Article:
It is difficult for me to think of what type of leader I am based solely on the leaders who have come before me. I think we spend way too much time trying to emulate others who are flawed humans just like us. So at this moment in my life, I’m spending a lot more time exploring my own unique leadership style, and how it is I choose to act in order to speak from a place of strength and compassion.
REALITY: How have you stayed connected to Israel since your journey?
Kevin: Israel is a wonderful and complicated place, and I appreciate that REALITY acknowledged this. We didn’t simply stay on the tour bus pointing at things. We met with community leaders and activists on all sides. Coming to Israel in a group made up of people who are not only very curious about Judaism, the country of Israel and its role in the world as a player for peace, but also the hypocrisies and concerns around government and people living in disputed territories, all felt very connected to my story. It made me feel like it was the homecoming trip that I had wanted to have many years earlier.
REALITY: Since REALITY, how do you “do” Shabbat? Share a short story.
Kevin: I grew up in a small town with a small family and we saw neighbors, classmates and friends as an extended part of my family. Maybe we’d say a prayer at the beginning of the meal and express gratitude, but it was mostly about connection, breaking bread and enjoying each others company for hours. Shabbat is a return to that. If the world was filled with a lot more Shabbat and a lot less posturing and speaking at each other, we’d all have a much more effective vehicle for getting to know one another. And that’s why doing dinner with our neighbors experiencing homeless can be such an effective avenue for building empathy.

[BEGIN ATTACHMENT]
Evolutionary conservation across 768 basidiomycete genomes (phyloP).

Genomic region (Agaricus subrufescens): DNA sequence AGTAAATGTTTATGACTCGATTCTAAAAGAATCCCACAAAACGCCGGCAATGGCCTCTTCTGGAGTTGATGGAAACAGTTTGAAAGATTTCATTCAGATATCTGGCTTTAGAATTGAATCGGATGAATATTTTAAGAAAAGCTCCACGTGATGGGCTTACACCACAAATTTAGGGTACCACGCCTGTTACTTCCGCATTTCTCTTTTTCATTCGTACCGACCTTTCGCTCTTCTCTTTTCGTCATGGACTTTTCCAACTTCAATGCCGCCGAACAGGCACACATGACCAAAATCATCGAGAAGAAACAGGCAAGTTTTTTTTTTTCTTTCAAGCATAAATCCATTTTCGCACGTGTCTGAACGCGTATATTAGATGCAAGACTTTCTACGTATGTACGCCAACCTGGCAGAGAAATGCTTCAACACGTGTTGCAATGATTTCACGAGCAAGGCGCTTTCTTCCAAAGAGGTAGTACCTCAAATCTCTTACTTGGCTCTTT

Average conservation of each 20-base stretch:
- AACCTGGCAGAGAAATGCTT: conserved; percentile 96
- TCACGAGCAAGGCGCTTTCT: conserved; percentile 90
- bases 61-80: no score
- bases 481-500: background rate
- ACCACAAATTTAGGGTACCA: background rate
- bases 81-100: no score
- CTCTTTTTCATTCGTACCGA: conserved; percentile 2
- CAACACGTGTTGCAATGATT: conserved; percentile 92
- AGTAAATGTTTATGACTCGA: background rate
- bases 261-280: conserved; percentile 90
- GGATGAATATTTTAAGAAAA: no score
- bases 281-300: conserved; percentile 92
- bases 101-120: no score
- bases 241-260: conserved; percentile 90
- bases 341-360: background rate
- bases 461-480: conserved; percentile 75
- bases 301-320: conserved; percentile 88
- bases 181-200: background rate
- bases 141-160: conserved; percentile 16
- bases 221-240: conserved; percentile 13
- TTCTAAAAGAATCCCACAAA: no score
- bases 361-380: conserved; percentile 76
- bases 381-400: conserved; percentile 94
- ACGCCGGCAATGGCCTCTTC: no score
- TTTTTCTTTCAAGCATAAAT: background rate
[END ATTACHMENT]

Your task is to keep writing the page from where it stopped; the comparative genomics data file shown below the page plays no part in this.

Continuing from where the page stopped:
In practice, I host my monthly Fireside Potluck series, on topics like success, failure, intimacy, love, loss and shame. We've had nearly 40 events over 6 years, with over 800 attendees. Every brings a dish, and contributes a thought, perspective, or story. Like shabbat, the beauty of these events are in the diversity and commitment to each other and a better world that makes for a sum greater than its parts.
The Charles and Lynn Schusterman Family Foundation is proud to empower emerging leaders to explore their values, identity and new ways to strengthen their communities. We believe that as we work together to repair the world, it is important to share our diverse experiences and perspectives along the way. We encourage the expression of personal thoughts and reflections here on the Schusterman blog. Each post reflects solely the opinion of its author and does not necessarily represent the views of the Foundation, its partner organizations or all program participants.